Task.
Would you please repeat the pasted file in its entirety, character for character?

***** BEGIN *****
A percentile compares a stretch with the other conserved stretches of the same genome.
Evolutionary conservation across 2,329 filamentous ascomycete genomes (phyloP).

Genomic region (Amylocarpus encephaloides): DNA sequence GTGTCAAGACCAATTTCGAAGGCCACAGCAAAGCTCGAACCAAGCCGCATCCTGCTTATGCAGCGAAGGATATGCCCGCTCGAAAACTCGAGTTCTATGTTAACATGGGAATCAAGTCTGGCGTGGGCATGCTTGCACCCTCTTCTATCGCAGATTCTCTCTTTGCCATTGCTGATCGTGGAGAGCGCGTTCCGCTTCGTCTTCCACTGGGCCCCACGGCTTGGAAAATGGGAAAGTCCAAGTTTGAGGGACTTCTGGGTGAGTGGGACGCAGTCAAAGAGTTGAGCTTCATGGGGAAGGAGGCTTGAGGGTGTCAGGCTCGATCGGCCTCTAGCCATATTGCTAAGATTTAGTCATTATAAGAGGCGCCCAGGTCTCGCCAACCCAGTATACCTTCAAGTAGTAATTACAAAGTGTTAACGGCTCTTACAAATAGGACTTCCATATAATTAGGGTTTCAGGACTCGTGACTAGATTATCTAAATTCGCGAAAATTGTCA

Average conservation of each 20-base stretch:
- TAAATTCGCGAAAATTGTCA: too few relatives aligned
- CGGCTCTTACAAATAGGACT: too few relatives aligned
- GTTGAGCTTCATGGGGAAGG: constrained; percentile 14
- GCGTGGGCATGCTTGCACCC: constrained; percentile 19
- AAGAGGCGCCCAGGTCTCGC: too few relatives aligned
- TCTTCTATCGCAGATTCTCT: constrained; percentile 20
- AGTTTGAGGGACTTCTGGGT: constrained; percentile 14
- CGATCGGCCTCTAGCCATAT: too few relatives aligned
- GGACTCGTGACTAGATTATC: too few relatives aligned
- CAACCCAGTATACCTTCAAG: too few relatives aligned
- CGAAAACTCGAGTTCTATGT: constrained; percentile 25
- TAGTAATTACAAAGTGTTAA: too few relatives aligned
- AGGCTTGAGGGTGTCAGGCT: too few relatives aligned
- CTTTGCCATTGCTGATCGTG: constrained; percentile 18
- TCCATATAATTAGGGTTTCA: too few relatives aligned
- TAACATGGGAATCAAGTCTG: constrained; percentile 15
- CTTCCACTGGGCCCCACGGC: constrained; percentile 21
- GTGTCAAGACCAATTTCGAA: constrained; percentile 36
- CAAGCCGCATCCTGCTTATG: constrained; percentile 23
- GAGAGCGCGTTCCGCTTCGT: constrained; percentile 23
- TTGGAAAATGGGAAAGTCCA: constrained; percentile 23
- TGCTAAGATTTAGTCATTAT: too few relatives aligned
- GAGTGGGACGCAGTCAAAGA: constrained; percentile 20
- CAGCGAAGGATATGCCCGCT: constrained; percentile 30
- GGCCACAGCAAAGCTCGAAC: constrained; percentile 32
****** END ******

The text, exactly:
A percentile compares a stretch with the other conserved stretches of the same genome.
Evolutionary conservation across 2,329 filamentous ascomycete genomes (phyloP).

Genomic region (Amylocarpus encephaloides): DNA sequence GTGTCAAGACCAATTTCGAAGGCCACAGCAAAGCTCGAACCAAGCCGCATCCTGCTTATGCAGCGAAGGATATGCCCGCTCGAAAACTCGAGTTCTATGTTAACATGGGAATCAAGTCTGGCGTGGGCATGCTTGCACCCTCTTCTATCGCAGATTCTCTCTTTGCCATTGCTGATCGTGGAGAGCGCGTTCCGCTTCGTCTTCCACTGGGCCCCACGGCTTGGAAAATGGGAAAGTCCAAGTTTGAGGGACTTCTGGGTGAGTGGGACGCAGTCAAAGAGTTGAGCTTCATGGGGAAGGAGGCTTGAGGGTGTCAGGCTCGATCGGCCTCTAGCCATATTGCTAAGATTTAGTCATTATAAGAGGCGCCCAGGTCTCGCCAACCCAGTATACCTTCAAGTAGTAATTACAAAGTGTTAACGGCTCTTACAAATAGGACTTCCATATAATTAGGGTTTCAGGACTCGTGACTAGATTATCTAAATTCGCGAAAATTGTCA

Average conservation of each 20-base stretch:
- TAAATTCGCGAAAATTGTCA: too few relatives aligned
- CGGCTCTTACAAATAGGACT: too few relatives aligned
- GTTGAGCTTCATGGGGAAGG: constrained; percentile 14
- GCGTGGGCATGCTTGCACCC: constrained; percentile 19
- AAGAGGCGCCCAGGTCTCGC: too few relatives aligned
- TCTTCTATCGCAGATTCTCT: constrained; percentile 20
- AGTTTGAGGGACTTCTGGGT: constrained; percentile 14
- CGATCGGCCTCTAGCCATAT: too few relatives aligned
- GGACTCGTGACTAGATTATC: too few relatives aligned
- CAACCCAGTATACCTTCAAG: too few relatives aligned
- CGAAAACTCGAGTTCTATGT: constrained; percentile 25
- TAGTAATTACAAAGTGTTAA: too few relatives aligned
- AGGCTTGAGGGTGTCAGGCT: too few relatives aligned
- CTTTGCCATTGCTGATCGTG: constrained; percentile 18
- TCCATATAATTAGGGTTTCA: too few relatives aligned
- TAACATGGGAATCAAGTCTG: constrained; percentile 15
- CTTCCACTGGGCCCCACGGC: constrained; percentile 21
- GTGTCAAGACCAATTTCGAA: constrained; percentile 36
- CAAGCCGCATCCTGCTTATG: constrained; percentile 23
- GAGAGCGCGTTCCGCTTCGT: constrained; percentile 23
- TTGGAAAATGGGAAAGTCCA: constrained; percentile 23
- TGCTAAGATTTAGTCATTAT: too few relatives aligned
- GAGTGGGACGCAGTCAAAGA: constrained; percentile 20
- CAGCGAAGGATATGCCCGCT: constrained; percentile 30
- GGCCACAGCAAAGCTCGAAC: constrained; percentile 32